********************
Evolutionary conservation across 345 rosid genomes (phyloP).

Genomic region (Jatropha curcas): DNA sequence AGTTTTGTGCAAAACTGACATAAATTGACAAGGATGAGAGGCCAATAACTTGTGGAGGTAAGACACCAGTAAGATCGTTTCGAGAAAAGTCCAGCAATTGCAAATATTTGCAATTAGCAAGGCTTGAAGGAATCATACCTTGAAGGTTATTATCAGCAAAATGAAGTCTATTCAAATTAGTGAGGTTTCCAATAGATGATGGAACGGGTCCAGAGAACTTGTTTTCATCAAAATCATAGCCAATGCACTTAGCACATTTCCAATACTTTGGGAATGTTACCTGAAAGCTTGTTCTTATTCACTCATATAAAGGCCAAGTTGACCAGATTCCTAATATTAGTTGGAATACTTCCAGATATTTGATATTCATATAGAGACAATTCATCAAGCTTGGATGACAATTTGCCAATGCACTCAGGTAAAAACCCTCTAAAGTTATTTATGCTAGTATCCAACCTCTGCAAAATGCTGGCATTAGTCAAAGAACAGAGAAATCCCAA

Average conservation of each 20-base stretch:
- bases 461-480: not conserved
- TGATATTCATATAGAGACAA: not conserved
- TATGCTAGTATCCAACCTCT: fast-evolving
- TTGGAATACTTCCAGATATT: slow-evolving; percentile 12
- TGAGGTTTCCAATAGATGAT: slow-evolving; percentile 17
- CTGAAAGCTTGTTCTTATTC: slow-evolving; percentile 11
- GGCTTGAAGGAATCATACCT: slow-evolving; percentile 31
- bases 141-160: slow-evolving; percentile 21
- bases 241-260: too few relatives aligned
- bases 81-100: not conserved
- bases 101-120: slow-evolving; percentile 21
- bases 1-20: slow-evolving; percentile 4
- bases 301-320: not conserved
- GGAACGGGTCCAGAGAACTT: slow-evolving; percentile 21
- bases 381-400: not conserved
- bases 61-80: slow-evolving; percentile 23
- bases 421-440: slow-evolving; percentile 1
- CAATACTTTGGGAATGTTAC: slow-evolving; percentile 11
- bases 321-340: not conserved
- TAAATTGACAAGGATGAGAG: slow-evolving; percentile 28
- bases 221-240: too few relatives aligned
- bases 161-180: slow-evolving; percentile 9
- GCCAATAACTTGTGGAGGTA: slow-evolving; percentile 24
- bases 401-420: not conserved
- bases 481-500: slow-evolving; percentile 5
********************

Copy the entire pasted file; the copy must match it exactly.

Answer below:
Evolutionary conservation across 345 rosid genomes (phyloP).

Genomic region (Jatropha curcas): DNA sequence AGTTTTGTGCAAAACTGACATAAATTGACAAGGATGAGAGGCCAATAACTTGTGGAGGTAAGACACCAGTAAGATCGTTTCGAGAAAAGTCCAGCAATTGCAAATATTTGCAATTAGCAAGGCTTGAAGGAATCATACCTTGAAGGTTATTATCAGCAAAATGAAGTCTATTCAAATTAGTGAGGTTTCCAATAGATGATGGAACGGGTCCAGAGAACTTGTTTTCATCAAAATCATAGCCAATGCACTTAGCACATTTCCAATACTTTGGGAATGTTACCTGAAAGCTTGTTCTTATTCACTCATATAAAGGCCAAGTTGACCAGATTCCTAATATTAGTTGGAATACTTCCAGATATTTGATATTCATATAGAGACAATTCATCAAGCTTGGATGACAATTTGCCAATGCACTCAGGTAAAAACCCTCTAAAGTTATTTATGCTAGTATCCAACCTCTGCAAAATGCTGGCATTAGTCAAAGAACAGAGAAATCCCAA

Average conservation of each 20-base stretch:
- bases 461-480: not conserved
- TGATATTCATATAGAGACAA: not conserved
- TATGCTAGTATCCAACCTCT: fast-evolving
- TTGGAATACTTCCAGATATT: slow-evolving; percentile 12
- TGAGGTTTCCAATAGATGAT: slow-evolving; percentile 17
- CTGAAAGCTTGTTCTTATTC: slow-evolving; percentile 11
- GGCTTGAAGGAATCATACCT: slow-evolving; percentile 31
- bases 141-160: slow-evolving; percentile 21
- bases 241-260: too few relatives aligned
- bases 81-100: not conserved
- bases 101-120: slow-evolving; percentile 21
- bases 1-20: slow-evolving; percentile 4
- bases 301-320: not conserved
- GGAACGGGTCCAGAGAACTT: slow-evolving; percentile 21
- bases 381-400: not conserved
- bases 61-80: slow-evolving; percentile 23
- bases 421-440: slow-evolving; percentile 1
- CAATACTTTGGGAATGTTAC: slow-evolving; percentile 11
- bases 321-340: not conserved
- TAAATTGACAAGGATGAGAG: slow-evolving; percentile 28
- bases 221-240: too few relatives aligned
- bases 161-180: slow-evolving; percentile 9
- GCCAATAACTTGTGGAGGTA: slow-evolving; percentile 24
- bases 401-420: not conserved
- bases 481-500: slow-evolving; percentile 5